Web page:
to any good.” There is no romantic sense in the finality of that statement of the transcendence of love or the possibility of regaining that love after death. Ultimately then, the speaker’s efforts to restore order fail. The speaker’s world has been shattered by a death that cannot be explained or resolved.
Hayden Carruth, in his article in The Hudson Review, commented on Auden’s revision process: “And always his revisions were in the direction of simplicity and clarity, suppressing whatever was in the least inflated or mushy or unearned. For honesty he threw away the products of his rhetorical genius without a qualm.” Auden’s revision of “Funeral Blues” removes the burlesque elements of the early version in its clear and honest presentation of an individual’s desperate attempt to cope with a devastating loss. The final version of the poem becomes a moving and powerful portrait of the effects that death can have on those who remain behind.
Source: Wendy Perkins, in an essay for Poetry for Students, Gale, 2001.
In the following essay, Johnson contends that the title “Funeral Blues” is a somewhat misleading one, since this poem’s primary concern is not with death but with love.
Auden’s poem “Funeral Blues” is better known by its first line, “Stop all the clocks, cut off the telephone,” and perhaps for good reason. As he did with many of his poems over the course of his career, Auden made several changes to the language of “Funeral Blues” as he prepared it for republication. In addition to these revisions, Auden placed the poem in different contexts at different times, and these contexts affect its meaning almost as much as the words themselves. The poem first appeared in the 1936 play, The Ascent of F6. The poem was then significantly revised and published under the title “Funeral Blues” in Auden’s 1940 collection, Another Time. This poem was also included in Collected Shorter Poems and Collected Poems, published in 1966 and 1976, respectively. Though the text of the poem remained the same as it was in Another Time, in both these later volumes it was presented with only the title “IX,” as one poem in a sequence called “Twelve Songs.”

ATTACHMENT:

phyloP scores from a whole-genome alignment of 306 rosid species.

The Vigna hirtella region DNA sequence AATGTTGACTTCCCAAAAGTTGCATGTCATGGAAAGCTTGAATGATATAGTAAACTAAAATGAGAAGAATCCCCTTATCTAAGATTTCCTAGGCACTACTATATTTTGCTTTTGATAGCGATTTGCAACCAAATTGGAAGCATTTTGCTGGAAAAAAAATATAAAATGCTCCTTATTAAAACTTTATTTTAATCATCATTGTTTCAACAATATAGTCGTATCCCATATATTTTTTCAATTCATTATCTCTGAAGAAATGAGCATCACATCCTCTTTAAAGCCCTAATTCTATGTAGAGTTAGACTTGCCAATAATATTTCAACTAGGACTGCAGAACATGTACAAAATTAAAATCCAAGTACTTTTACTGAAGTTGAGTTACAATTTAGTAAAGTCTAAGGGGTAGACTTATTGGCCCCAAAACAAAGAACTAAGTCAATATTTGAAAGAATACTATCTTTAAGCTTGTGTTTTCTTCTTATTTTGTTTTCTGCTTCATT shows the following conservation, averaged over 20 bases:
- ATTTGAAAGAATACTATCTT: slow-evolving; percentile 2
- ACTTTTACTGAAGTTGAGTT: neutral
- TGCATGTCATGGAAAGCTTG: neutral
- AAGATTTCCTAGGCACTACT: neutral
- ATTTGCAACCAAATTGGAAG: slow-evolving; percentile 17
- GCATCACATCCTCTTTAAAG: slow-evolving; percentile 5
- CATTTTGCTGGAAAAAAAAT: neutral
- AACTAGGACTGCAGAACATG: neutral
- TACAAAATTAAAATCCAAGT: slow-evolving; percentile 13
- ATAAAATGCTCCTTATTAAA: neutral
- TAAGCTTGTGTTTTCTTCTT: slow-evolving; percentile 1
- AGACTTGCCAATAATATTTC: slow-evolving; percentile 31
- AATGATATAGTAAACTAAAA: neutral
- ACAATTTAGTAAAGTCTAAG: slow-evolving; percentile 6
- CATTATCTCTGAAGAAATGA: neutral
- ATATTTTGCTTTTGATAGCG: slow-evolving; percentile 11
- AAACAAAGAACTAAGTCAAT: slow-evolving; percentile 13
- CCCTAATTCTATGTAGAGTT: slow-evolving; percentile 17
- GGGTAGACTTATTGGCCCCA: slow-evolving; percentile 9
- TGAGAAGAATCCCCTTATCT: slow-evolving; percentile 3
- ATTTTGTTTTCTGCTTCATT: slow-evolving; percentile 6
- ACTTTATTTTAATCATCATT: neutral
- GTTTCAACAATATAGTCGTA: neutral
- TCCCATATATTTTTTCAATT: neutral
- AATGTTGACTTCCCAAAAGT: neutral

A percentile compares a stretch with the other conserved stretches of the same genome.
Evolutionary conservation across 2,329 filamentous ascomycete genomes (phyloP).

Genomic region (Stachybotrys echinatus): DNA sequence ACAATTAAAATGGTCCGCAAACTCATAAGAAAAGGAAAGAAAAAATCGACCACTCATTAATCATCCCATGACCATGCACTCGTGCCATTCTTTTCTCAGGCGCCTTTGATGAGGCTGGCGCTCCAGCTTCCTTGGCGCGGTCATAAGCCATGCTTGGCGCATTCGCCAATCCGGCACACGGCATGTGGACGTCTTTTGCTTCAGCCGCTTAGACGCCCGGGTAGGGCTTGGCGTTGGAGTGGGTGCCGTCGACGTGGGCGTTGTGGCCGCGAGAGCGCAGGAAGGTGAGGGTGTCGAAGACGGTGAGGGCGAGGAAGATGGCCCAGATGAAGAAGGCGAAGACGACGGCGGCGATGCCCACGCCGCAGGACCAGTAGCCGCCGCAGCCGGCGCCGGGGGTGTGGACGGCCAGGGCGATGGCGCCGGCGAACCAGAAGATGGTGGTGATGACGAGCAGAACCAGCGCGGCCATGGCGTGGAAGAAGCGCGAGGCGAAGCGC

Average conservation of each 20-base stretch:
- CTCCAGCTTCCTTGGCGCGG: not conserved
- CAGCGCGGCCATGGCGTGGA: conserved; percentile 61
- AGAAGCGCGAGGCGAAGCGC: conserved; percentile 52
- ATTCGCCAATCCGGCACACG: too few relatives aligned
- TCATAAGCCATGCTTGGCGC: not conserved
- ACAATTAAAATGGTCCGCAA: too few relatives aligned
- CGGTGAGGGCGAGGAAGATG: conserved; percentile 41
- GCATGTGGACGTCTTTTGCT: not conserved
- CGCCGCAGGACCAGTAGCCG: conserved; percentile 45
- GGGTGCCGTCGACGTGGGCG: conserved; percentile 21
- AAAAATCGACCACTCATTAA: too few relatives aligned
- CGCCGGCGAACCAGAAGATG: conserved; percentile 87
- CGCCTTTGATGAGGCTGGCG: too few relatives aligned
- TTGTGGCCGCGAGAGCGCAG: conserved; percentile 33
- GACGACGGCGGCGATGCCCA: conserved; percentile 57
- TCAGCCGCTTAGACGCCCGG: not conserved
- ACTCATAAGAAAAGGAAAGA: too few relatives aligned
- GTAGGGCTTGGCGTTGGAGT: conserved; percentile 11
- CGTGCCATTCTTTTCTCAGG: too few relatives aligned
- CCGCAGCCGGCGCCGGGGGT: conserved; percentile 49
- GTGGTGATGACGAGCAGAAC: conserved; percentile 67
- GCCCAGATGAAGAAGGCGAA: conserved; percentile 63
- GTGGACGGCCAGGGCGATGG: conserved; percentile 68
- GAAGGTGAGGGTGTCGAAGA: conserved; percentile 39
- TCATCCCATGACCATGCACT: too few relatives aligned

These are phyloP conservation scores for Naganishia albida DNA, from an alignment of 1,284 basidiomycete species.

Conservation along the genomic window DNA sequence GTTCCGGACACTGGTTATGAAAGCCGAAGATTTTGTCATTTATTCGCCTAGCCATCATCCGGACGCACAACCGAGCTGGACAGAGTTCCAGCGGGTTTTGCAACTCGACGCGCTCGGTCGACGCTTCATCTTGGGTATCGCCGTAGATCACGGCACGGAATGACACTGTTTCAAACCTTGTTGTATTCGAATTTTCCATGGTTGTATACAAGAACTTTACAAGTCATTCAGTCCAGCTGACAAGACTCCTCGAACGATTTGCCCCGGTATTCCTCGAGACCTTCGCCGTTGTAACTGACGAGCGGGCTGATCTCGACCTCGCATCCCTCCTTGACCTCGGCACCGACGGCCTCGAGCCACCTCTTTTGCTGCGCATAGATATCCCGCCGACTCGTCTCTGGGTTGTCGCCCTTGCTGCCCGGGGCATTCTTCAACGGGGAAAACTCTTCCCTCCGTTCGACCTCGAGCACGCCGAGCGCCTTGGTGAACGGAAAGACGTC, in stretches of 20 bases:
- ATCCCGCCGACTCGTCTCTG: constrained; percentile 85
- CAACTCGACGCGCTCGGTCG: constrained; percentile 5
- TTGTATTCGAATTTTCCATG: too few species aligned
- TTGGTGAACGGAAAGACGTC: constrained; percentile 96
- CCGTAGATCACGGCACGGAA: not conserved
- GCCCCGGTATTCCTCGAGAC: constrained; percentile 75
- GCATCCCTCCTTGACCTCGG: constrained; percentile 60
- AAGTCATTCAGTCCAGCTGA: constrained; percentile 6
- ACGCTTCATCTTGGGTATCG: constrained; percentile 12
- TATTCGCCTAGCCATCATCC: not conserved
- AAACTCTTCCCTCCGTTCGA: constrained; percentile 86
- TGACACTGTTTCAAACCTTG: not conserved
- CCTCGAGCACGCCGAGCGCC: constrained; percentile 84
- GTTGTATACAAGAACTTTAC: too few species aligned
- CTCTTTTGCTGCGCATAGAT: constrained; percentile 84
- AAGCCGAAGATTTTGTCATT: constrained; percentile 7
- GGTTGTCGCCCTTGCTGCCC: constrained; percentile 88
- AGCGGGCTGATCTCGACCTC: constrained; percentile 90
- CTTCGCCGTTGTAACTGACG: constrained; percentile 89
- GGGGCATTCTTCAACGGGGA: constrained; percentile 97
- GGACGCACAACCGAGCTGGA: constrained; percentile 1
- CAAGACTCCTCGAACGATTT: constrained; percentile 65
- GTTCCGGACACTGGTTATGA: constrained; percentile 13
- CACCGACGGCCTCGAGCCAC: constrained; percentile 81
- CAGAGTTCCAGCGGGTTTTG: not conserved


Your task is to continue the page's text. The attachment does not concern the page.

Thus, over forty years, the poem underwent several transformations until it took on its final shape and title in Collected Shorter Poems and Collected Poems. It is significant that in the last volume of Auden’s verse the poem appears exactly as it did in Collected Shorter Poems and that he continues to call it “IX,” not “Funeral Blues.” Although Collected Poems was published three years after Auden’s death, the poet had nearly total control over its production, and the volume presents all the poems Auden wished to preserve, and in their final form. The other lyrics in the series “Twelve Songs” are various types of love poems. In replacing the title “Funeral Blues” with a number, Auden may have signalled that it, too, is a love poem of sorts. Thus, although a funeral provides the occasion for reflection and mourning, the impetus behind this poem is not to understand death, but to understand love.
Nevertheless, first and foremost “Funeral Blues” expresses the pain of loss. (Despite the questions I raise concerning the title, for the sake of convenience, I will continue to refer to this poem as “Funeral Blues.”) The poet calls for quiet and for reverence: “Stop all the clocks, cut off the telephone, / Prevent the dog from barking with a juicy bone, / Silence the pianos and with muffled drum / Bring out the coffin, let the mourners come.” The only sound the poet will allow is that of a “muffled drum” and, of course, of his own verse. According to the literary critic John Fuller, Auden first wrote the poem for inclusion in the 1936 play, The Ascent of F6, an allegorical tale about power in which the hero is mountain climber Michael Ransom. The poem is sung in response to what Fuller calls “the phantasmagoric death of James Ransom,” Michael’s brother (W. H. Auden: A Commentary). The poem in this drama is comprised of five stanzas, and it is sung by two characters, Lord Stag-mantle and Lady Isabel. The first two stanzas are identical to those of the poem later published as “Funeral Blues,” but the last three have nothing in common with the last stanzas of the later version of the poem. In them, Stagmantle and Isabel reflect on the fates of other people in their climbing party, and the purpose of the song is to chastise Michael for causing the death of his brother. However, the drama is based in fantasy, and James’ death is not real, but only imagined. Therefore, the tone is relatively comic, or at least not as tragic as the poem in isolation might suggest.